The PCE Inflation Index for October confirms what consumers already know

Today, the Bureau of Economic Analysis, a division of the U.S. Department of Commerce, reported that the cost of living has risen at the fastest pace in nearly 31 years relative to the PCE (Personal Consumption Expenditure Price Index). Costs for goods and services increased by 0.6% in October. This brings the PCE index to 5% year over year. This is the largest increase in inflation since December 1990. This is also confirmed by a government report earlier this month indicating that the CPI (consumer price index) rose to 6.2% in October, the largest increase since November 1990.

We have seen a stable and methodological increase in inflationary pressures in 2021 with July PCE year-on-year of 4.1%, 4.2% in August, 4.4% in September and now 5% in October 2021.

According to a poll conducted by Yahoo! News / YouGov The vast majority of Americans are very aware of this year’s rise in inflation. The survey showed that 77% of Americans say that inflation affects their lives personally. 37% of the respondents said that inflation has affected them “quite a bit”, in addition to the fact that the 40% of the respondents said that it had a “certain” effect.

Record-high inflation levels and the fact that the Federal Reserve is now predicting (admitting) that inflation will be more sustained than originally assumed. The Federal Reserve’s current projections indicate that this pressure will last well into the middle of next year. But many analysts believe this is yet another underestimation by the Fed, which believes inflationary pressures will only ease in the third or fourth quarter of next year.

Many members of the Federal Reserve have indicated that they are open to speeding up the downsizing process, which began earlier this month, so they can raise interest rates faster than expected and expected.

According to Reuters, “A growing number of Federal Reserve policy makers indicated they would be open to speeding up the elimination of their bond-buying program if high inflation persists, and moving faster to raise interest rates,” reports the US Federal Reserve. most recent political meeting. “

The minutes of the last FOMC meeting revealed that “Various participants noted that the (policy-making) committee should be prepared to adjust the pace of asset purchases and raise the target range for the federal funds rate faster than participants currently expected if inflation continued to rise. to drive higher than levels in accordance with the Committee’s objectives. “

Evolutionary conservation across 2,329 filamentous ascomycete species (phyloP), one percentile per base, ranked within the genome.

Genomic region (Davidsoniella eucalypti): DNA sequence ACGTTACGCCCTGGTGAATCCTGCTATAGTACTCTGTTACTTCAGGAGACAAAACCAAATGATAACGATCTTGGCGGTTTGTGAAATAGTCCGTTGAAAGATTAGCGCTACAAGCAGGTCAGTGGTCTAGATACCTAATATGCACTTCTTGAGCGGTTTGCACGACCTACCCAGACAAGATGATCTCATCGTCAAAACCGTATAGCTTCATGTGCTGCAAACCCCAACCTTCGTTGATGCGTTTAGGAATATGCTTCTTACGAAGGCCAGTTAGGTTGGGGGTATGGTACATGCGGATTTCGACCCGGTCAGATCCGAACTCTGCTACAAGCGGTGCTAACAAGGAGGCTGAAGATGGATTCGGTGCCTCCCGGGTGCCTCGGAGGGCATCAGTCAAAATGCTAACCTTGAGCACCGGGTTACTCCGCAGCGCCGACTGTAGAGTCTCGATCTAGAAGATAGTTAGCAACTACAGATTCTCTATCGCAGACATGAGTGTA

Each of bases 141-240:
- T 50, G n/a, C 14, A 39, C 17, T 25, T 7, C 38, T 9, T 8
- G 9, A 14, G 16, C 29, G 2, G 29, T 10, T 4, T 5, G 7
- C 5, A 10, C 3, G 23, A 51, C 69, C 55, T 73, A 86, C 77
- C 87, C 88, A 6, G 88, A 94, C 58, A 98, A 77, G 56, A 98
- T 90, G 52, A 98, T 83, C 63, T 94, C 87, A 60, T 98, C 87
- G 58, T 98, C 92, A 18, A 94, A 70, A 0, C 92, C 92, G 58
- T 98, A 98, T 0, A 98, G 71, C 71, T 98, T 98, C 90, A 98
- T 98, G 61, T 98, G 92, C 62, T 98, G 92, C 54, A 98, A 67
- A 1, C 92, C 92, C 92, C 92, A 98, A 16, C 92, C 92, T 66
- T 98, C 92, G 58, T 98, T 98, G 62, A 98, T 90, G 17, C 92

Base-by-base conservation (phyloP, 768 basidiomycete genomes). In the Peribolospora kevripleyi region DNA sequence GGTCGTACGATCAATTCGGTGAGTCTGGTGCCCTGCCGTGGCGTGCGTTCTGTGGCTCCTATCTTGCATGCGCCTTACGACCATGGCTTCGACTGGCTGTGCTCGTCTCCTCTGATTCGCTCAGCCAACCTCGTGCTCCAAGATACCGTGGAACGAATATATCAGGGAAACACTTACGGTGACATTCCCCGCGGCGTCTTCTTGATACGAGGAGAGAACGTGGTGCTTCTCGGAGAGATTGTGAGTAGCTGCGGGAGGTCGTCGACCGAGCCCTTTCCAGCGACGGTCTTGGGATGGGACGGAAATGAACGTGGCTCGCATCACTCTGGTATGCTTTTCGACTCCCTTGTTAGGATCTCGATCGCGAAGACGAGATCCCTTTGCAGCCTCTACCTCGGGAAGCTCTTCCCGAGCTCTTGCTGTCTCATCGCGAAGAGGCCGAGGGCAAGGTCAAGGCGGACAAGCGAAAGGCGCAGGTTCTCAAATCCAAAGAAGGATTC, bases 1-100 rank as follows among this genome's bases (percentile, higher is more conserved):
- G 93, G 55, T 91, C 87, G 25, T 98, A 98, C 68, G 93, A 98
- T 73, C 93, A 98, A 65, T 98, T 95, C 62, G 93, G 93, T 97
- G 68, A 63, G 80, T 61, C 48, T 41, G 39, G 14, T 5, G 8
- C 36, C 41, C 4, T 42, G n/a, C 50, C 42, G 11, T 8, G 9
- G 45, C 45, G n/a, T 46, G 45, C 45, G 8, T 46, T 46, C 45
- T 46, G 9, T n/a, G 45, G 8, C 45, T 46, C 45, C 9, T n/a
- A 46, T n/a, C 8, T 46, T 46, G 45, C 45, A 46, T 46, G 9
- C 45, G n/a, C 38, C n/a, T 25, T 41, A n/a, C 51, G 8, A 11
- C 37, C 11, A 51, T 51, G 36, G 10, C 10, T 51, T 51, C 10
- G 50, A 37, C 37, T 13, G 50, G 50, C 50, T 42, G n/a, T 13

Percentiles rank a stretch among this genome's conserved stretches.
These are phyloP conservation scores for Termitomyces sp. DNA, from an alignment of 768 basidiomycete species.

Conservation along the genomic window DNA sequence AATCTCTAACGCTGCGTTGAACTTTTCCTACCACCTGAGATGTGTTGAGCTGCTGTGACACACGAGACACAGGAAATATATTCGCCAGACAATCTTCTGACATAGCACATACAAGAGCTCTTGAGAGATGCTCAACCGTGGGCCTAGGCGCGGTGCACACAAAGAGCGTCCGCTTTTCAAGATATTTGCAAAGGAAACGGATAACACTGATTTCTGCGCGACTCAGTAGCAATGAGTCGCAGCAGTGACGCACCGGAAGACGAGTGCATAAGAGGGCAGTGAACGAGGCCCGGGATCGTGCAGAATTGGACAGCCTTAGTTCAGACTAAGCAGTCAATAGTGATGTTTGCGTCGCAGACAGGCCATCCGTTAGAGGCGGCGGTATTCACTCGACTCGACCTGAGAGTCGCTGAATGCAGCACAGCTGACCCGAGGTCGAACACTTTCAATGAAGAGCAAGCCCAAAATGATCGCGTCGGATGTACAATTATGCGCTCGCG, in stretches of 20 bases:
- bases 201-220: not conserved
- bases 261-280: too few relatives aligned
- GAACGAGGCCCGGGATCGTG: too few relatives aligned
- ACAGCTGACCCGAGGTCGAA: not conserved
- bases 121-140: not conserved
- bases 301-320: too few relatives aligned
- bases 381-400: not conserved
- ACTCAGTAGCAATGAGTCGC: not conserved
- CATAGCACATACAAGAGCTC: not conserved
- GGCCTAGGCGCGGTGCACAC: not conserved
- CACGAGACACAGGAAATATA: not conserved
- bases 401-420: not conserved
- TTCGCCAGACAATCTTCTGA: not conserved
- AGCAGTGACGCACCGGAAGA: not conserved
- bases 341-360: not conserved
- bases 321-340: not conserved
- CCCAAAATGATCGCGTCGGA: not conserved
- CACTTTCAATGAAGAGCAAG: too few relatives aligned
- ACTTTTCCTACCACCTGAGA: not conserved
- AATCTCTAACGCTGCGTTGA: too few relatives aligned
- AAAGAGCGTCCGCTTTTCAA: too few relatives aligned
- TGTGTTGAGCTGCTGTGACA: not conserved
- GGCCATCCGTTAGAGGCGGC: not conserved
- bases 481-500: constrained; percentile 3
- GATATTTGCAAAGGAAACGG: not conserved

The revised sentiment among Federal Reserve members has changed the timeline for repeal or interest rate normalization to June next year or as early as April. To achieve this, they need to accelerate the downsizing timeline, which is now very likely. The Federal Reserve meets for the last FOMC meeting in 2021 on 14-15. December.

The net result has been extreme dollar strength and sharp rises in interest rates on US 10-year government bonds and other US debt instruments.

This has shifted the focus of gold investors and traders, who bid the precious metal higher in early November based on concerns about rising inflation, to concerns about interest rate hikes starting much faster than expected. This shift in focus has taken gold futures from an intraday high of $ 1879 on November 16 to today’s low of $ 1777 today.

The market sentiment has shifted in gold from bullish the bearish as a direct result of the double-edged sword of inflationary pressures. For the most part, market participants seem to be taking into account a much more aggressive monetary policy from the Federal Reserve.

With a personal note, where the holiday season begins and the Thanksgiving holiday that takes place tomorrow in the United States, I would like to wish our members and readers of our daily Kitco News “After Hours” comments health and happiness and the return to a certain sense of normalcy after this prolonged pandemic and recession.

For those who want more information, just use this link.

Wish you, as always, good trade and good health,

Disclaimer: The views expressed in this article are those of the author and may not reflect them Kitco Metals Inc. The author has made every effort to ensure the accuracy of the information provided; however, neither Kitco Metals Inc. or the author guarantee such accuracy. This article is for informational purposes only. It is not an invitation to make any exchanges of commodities, securities or other financial instruments. Kitco Metals Inc. and the author of this article does not accept liability for losses and / or damages arising from the use of this publication.

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